I didn't see much after the first quarter Saturday but from what I saw, the play of Wiggins showed promise. Did that carry on throughout the whole game and if so do you correlate the success to the matchup or a sign of him gaining confidence and experience?
- Kevin Williams
Well, I only normally accept questions from people who saw the WHOLE game, but Yes, Wiggins played pretty well. He was the one guy back there who seemed to play aggressive. So he’ll continue to play.
It reminds me of what Abraham Lincoln said about General Grant, and why he liked him: “He fights.”
(I challenge you to find Civil War references in other mailbags today.)
Are other SEC teams plagued with ACL and hamstring injuries or can this be attributed to conditioning or preparation in any way?
- Edsel Davis
I think it's bad luck. Richt was asked this week about it, and said he didn't think the ACLs had anything to do with conditioning. As for hamstrings, there is some conditioning impact, but he says they didn't change anything from last year in conditioning, and didn't have as many.
Florida has had an even worse run of injuries than Georgia, by the way. Sometimes, stuff just happens.
I have watch the defensive backs for the last three weeks and confirmed with a followup on TV the next day.Why don't we jamm the recievers on the line of scrimmage as other teams do?
- AJ Serotta, Augusta
That's something that is always emphasized, a couple defensive backs told me this week, it's just a matter of doing it. It's probably another part of the problem that can be chalked up to inexperience.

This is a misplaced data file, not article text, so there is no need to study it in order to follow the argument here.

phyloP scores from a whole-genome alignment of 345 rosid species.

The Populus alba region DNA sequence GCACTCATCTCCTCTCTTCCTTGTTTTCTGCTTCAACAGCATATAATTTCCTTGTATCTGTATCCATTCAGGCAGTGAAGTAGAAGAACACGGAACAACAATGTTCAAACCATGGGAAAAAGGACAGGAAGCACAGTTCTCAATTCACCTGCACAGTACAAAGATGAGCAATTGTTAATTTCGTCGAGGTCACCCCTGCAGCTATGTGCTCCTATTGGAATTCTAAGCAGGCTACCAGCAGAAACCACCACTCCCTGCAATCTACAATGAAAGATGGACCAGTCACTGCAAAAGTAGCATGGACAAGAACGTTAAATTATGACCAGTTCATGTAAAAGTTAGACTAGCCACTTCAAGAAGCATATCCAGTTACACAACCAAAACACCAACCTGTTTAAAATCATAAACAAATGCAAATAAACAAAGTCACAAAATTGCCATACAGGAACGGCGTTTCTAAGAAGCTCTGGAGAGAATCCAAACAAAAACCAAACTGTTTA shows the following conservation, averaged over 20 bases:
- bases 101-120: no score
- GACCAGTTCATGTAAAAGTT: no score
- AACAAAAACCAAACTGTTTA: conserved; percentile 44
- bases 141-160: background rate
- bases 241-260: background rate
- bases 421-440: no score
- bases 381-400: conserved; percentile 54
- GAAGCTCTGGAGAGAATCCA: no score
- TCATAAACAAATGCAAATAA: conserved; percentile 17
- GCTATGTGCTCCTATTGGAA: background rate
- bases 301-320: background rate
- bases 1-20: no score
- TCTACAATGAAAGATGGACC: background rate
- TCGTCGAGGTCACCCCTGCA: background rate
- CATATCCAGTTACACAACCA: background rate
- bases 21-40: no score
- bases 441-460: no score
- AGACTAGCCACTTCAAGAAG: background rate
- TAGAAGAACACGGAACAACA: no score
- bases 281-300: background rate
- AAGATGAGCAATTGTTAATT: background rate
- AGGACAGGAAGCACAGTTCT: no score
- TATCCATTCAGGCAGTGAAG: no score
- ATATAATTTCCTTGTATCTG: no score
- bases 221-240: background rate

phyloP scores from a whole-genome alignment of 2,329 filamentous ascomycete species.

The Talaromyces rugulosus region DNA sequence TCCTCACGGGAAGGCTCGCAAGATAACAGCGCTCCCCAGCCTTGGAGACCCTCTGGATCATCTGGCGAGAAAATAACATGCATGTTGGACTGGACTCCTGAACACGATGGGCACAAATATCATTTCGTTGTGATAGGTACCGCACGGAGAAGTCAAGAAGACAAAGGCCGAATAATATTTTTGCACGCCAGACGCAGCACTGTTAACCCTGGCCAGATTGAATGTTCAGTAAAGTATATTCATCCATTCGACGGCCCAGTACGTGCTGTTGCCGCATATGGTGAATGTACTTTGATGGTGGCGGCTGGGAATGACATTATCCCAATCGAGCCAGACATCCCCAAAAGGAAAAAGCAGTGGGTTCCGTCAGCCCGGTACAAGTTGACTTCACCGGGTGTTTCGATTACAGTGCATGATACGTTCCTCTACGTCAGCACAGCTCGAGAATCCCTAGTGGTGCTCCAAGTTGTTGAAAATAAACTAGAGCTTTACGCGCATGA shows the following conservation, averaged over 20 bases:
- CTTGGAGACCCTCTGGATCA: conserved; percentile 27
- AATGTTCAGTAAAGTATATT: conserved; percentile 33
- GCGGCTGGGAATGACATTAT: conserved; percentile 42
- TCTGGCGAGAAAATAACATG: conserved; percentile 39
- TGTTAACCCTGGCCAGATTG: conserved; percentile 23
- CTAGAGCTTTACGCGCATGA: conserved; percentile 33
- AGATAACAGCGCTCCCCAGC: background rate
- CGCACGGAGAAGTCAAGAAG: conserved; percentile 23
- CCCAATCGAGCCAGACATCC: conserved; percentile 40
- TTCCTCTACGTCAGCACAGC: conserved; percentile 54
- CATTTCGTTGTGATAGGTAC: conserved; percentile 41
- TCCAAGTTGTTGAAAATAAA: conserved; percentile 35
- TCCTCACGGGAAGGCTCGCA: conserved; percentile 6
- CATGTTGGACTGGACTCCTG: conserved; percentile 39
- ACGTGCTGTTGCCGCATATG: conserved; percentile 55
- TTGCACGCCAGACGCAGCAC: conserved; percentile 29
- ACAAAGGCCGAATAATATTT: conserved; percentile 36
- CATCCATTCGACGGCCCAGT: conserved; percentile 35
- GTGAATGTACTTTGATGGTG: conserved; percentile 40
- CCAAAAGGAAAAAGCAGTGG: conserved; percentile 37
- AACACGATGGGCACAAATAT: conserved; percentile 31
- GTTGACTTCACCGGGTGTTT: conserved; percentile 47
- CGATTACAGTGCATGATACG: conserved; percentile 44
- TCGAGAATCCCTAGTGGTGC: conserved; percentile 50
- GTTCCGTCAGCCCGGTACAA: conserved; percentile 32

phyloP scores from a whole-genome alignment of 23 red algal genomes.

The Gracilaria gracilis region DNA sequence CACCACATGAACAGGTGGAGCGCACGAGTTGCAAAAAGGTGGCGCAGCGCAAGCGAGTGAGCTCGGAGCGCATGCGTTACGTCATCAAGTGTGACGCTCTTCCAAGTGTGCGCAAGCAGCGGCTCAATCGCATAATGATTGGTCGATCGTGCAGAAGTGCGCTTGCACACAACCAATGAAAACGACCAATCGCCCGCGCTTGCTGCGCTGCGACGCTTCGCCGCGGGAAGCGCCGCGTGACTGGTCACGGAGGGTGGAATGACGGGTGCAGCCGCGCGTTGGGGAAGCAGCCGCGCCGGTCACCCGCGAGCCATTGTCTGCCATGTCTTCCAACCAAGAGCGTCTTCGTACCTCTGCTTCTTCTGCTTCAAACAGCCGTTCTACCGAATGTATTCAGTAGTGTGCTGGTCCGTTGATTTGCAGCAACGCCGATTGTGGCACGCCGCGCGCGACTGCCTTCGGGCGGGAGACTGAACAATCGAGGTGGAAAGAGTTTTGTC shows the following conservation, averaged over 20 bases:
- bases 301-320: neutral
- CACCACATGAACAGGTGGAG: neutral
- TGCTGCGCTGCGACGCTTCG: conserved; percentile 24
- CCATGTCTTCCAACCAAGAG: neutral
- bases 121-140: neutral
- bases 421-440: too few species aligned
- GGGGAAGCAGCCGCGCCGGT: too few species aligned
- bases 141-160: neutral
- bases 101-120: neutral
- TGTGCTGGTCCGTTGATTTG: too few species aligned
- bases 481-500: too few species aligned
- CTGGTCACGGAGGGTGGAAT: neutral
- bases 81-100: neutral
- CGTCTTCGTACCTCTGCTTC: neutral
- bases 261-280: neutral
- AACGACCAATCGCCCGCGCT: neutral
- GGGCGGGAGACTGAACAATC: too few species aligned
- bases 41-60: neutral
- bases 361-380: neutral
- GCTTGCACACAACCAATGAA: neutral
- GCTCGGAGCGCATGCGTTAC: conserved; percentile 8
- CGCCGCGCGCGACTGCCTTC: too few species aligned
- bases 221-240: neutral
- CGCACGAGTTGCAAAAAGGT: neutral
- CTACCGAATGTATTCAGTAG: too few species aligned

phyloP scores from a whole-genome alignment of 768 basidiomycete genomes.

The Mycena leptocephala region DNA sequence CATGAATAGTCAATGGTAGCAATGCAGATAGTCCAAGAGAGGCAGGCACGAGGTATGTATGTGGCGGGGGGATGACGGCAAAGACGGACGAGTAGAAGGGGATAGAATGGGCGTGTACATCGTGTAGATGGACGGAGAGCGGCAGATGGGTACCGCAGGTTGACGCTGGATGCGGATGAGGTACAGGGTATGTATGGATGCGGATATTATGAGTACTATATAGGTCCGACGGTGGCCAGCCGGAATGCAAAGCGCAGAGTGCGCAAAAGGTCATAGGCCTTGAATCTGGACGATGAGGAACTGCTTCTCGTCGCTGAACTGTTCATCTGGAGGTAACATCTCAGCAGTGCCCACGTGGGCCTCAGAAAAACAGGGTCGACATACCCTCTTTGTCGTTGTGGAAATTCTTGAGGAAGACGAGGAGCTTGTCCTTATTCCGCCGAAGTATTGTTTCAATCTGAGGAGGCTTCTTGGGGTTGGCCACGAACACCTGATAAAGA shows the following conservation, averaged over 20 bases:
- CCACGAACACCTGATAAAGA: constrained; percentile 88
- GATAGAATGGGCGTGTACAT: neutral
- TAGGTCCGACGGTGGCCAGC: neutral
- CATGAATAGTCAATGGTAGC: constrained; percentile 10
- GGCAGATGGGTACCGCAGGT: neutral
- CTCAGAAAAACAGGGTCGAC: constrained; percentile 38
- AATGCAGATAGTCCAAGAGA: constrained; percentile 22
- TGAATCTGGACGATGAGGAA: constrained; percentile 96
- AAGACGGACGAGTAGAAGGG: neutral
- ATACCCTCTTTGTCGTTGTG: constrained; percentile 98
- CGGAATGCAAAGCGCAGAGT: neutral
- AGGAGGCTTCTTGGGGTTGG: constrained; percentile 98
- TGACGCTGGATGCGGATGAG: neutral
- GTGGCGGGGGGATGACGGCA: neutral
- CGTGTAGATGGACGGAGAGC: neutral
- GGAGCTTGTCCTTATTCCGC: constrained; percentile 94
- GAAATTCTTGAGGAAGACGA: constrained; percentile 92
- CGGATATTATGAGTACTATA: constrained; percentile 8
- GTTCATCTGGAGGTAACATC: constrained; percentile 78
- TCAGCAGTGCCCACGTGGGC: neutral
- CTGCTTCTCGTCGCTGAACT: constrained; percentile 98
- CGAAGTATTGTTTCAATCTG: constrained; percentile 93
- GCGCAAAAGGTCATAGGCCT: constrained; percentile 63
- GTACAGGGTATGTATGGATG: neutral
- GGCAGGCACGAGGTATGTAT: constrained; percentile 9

1-This may be the only comment you get not blaming the defense – and they were a key part of the loss. But in my opinion, this was a total team loss. Offense – coming out in a conservative two tight-end set, killer turnovers, dropped passes. Defense – 2nd quarter no-shows, killer personal foul penalties at the worst times, no turnovers. Special teams – no punting distance. It seems that every phase of the game was lacking. In your opinion, could the team and coaches have been overly concerned with who wasn’t there, perhaps pressing to make up for it?
2-I noticed in the post-game comments that Douglas was asked about his fumble. Yet I didn’t see any comment from Conley about his dropped 2pt conversion. Was he asked? If not, is there a reason this question wouldn’t be asked? It was a huge play – being tied could have changed the complexion of the game.
- Bob Ho, Tucker
1-It’s always possible that people were pressing. Everyone was obviously aware of it. But that doesn’t account for the defense. The special teams wasn’t actually that big a factor in the game, other than the two short punts, which was a negligible factor when you consider the defense was struggling, and Missouri might have gained that yardage anyway. Offensively, everyone agrees the line struggled, having its worst performance since the Clemson game.